Lowell will get his chances
Epstein: Situation will resolve itself
The Red Sox introduced their new third baseman yesterday, having Adrian Beltre smile for the cameras and show off a home jersey with No. 29 on the back.
But what of the old third baseman?
Mike Lowell remains on the Red Sox roster, his December trade to Texas canceled because of a torn ligament in his right thumb that required surgery. With the Red Sox committed to using Beltre at third base and David Ortiz as the designated hitter, Lowell is a $12 million player without a position.
“It might look awkward from the outside,’’ general manager Theo Epstein said. “But it’s a situation that will probably take care of itself, as long as we stay on the same page and we certainly are right now.’’
Epstein has spoken to Lowell’s agents, Sam and Seth Levinson, and all parties agree that what is best for Lowell now is to demonstrate his ability to play during spring training.
“If Mike gets out on the field and shows that he is 100 percent healthy as we expect him to be a couple weeks into spring training and starts playing well, there will be an opportunity for him,’’ Epstein said. “If it’s here, if other players don’t show up in good health, or elsewhere, he’s going to be a sought-after player and we’ll probably be able to put Mike in a situation here or elsewhere where he can really make an impact on a team.’’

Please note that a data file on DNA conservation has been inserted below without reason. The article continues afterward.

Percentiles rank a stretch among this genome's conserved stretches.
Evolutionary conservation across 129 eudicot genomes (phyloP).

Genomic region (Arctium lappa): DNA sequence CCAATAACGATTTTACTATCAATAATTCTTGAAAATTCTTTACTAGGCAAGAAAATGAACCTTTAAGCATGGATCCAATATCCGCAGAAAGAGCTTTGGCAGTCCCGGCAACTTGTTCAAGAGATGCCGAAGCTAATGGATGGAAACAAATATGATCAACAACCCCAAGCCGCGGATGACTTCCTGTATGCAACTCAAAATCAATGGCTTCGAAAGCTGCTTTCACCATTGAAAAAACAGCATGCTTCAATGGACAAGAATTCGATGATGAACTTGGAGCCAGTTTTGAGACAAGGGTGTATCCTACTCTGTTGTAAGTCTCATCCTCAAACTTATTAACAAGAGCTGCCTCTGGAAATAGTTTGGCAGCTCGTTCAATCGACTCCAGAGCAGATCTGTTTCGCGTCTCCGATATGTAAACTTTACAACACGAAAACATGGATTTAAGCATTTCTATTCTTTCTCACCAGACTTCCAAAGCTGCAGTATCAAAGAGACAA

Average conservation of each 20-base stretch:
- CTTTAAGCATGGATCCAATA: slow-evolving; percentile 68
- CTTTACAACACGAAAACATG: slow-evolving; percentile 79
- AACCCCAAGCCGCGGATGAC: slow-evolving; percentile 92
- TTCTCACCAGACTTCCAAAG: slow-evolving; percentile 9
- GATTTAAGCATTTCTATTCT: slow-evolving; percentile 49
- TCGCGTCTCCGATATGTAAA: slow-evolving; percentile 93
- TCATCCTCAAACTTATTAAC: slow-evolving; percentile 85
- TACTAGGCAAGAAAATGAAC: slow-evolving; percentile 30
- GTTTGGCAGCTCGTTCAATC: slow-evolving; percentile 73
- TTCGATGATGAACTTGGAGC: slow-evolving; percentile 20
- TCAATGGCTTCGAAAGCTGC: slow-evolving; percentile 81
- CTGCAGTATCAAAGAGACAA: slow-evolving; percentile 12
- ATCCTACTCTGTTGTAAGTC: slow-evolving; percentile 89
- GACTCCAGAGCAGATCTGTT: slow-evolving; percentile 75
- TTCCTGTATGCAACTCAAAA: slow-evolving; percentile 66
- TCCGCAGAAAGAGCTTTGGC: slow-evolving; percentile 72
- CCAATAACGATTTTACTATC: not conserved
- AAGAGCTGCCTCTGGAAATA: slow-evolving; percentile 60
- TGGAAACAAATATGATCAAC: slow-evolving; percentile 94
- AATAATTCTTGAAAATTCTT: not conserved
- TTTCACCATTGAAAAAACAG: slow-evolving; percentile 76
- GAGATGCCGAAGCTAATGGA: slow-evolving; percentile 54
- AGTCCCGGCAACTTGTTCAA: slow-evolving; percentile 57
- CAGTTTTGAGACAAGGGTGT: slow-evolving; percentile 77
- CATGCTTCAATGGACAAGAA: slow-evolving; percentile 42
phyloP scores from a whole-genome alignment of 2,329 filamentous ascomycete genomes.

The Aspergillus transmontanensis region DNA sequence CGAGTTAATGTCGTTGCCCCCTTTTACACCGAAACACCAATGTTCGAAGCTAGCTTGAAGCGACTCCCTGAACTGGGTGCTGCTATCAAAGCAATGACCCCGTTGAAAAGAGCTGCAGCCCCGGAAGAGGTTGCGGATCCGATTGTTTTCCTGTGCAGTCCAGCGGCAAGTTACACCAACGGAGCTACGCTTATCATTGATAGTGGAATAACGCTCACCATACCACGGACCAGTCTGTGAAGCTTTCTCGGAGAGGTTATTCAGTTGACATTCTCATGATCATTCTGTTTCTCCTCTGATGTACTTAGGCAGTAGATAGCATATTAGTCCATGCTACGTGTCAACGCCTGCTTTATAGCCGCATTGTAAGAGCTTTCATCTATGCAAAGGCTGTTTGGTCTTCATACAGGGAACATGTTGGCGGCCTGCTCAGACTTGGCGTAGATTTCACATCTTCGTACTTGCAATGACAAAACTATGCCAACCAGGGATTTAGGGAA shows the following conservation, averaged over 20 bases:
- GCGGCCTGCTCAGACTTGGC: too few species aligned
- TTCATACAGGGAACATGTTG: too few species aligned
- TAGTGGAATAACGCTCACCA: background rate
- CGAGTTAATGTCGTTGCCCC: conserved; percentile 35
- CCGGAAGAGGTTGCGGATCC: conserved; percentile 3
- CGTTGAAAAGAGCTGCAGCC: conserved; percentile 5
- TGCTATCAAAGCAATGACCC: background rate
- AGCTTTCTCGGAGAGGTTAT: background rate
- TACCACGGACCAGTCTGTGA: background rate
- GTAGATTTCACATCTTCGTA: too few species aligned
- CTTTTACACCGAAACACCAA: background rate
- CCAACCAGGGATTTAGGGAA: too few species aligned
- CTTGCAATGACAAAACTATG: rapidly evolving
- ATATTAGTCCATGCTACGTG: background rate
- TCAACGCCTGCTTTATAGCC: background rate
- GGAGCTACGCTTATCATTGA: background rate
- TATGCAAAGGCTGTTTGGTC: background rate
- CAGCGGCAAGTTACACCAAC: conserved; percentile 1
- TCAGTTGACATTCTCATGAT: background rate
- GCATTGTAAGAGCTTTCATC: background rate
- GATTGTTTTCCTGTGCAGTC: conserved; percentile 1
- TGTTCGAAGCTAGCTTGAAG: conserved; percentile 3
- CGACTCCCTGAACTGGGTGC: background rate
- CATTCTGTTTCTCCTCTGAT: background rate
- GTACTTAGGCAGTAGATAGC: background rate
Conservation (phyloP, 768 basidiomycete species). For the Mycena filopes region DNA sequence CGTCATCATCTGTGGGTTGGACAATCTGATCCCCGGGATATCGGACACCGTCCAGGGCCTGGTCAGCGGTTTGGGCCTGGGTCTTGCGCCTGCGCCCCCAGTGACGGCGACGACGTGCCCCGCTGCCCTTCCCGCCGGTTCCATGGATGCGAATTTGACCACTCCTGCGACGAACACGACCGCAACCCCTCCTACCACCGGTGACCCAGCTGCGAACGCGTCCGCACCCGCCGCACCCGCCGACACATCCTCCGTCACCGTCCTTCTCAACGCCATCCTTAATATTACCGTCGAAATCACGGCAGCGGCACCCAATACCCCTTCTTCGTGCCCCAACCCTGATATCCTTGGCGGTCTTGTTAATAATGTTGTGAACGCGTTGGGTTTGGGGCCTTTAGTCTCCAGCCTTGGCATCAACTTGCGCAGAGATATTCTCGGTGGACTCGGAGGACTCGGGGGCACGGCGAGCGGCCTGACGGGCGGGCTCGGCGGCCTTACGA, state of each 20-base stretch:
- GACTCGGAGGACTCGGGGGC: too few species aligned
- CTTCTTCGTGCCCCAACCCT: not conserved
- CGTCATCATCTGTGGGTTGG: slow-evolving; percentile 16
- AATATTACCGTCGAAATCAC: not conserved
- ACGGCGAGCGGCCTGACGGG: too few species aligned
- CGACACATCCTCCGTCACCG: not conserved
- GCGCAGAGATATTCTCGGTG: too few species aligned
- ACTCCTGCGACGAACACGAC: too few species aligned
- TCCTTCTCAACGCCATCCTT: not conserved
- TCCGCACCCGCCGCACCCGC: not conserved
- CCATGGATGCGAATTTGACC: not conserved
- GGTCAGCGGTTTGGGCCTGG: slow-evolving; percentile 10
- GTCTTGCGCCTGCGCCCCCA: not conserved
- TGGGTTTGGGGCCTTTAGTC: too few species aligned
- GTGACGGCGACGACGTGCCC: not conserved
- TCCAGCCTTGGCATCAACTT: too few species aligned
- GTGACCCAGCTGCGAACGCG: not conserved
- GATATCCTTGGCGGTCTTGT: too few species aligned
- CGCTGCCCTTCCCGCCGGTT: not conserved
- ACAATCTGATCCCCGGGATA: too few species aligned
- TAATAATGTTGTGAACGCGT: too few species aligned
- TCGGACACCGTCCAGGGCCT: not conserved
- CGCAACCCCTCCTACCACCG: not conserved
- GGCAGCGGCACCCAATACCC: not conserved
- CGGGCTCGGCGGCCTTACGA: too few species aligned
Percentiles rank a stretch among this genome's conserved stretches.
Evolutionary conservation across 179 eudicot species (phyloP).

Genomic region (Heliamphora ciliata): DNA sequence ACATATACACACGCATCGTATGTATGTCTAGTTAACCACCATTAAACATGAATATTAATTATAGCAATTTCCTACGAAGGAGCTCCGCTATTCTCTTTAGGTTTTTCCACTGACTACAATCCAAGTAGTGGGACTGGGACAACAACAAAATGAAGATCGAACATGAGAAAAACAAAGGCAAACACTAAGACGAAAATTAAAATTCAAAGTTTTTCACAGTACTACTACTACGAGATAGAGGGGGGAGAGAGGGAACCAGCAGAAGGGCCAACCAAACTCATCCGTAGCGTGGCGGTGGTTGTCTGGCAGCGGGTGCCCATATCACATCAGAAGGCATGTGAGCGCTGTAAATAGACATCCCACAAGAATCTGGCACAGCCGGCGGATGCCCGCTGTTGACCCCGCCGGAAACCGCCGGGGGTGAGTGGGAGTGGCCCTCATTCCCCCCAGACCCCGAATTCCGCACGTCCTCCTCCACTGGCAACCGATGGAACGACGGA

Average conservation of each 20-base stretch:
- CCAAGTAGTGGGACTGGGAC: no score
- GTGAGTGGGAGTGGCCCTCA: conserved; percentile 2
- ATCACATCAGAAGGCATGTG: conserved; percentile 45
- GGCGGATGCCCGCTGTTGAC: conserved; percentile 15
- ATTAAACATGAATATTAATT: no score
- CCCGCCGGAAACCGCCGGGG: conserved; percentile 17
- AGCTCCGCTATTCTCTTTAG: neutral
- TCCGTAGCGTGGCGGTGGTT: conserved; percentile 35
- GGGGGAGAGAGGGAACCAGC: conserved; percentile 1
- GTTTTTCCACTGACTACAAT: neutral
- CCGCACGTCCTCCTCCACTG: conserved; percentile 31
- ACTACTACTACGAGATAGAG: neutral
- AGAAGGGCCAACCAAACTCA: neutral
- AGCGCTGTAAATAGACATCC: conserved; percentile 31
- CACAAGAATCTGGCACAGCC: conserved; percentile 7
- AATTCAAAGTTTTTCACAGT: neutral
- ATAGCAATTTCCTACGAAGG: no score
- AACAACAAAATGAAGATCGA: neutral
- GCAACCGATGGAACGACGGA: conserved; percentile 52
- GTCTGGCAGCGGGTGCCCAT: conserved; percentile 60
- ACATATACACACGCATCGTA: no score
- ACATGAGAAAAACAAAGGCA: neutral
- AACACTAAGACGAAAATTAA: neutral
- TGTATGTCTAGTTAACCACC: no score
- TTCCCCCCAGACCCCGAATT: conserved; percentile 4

The Red Sox were willing to include $9 million to make the trade with Texas, so another deal is likely in the coming months.
“Bill Hall is someone who, for us, provides tremendous versatility and some pop from the right side,’’ Epstein said. “We’ve been looking for years now for someone who can play solid defense at a number of positions, including in the outfield and in the infield, and we think Bill Hall represents that for us.
Hall, 30, finished with career lows in batting average (.201), home runs (8), and RBIs (36) for the Brewers and Mariners last season, part of what has been a three-year decline at the plate since a 35-homer, 85-RBI season for the Brewers in 2006.
“I know he’s working hard looking for answers himself,’’ said Epstein, noting that Hall has joined the group of big leaguers who work out at the Athletes Performance Institute in Arizona.
The Red Sox obtained Hall and a player to be named for first baseman Casey Kotchman this week.
The Brewers agreed to pay $7,150,000 of the $8.4 million Hall is owed for 2010 when they traded him to the Mariners. That money will now be funneled toward Boston.
He said he is comfortable with the idea of Jacoby Ellsbury being moved from center field to left to accommodate Mike Cameron.
“The issue is that he’s so athletic offensively, stealing 70 bases and scoring 100 runs. Historically, the guys who do that, they all have to be left fielders because [center field is] just so demanding,’’ Boras said.
“I think Mike is a true center fielder because he has always played center field. Jacoby as an athlete, he’s better positioned to play left field than Mike is. But I don’t think anybody is ruling out Jacoby being the center fielder when Mike’s position here ends.’’
Boras said that righthander Daisuke Matsuzaka is spending a second stint working at API in Arizona.
“He’s getting ahead,’’ Boras said. “He understands what needed to be done.’’
Another Boras client, right fielder J.D. Drew, has had no problems following October surgery on his left (non-throwing) shoulder.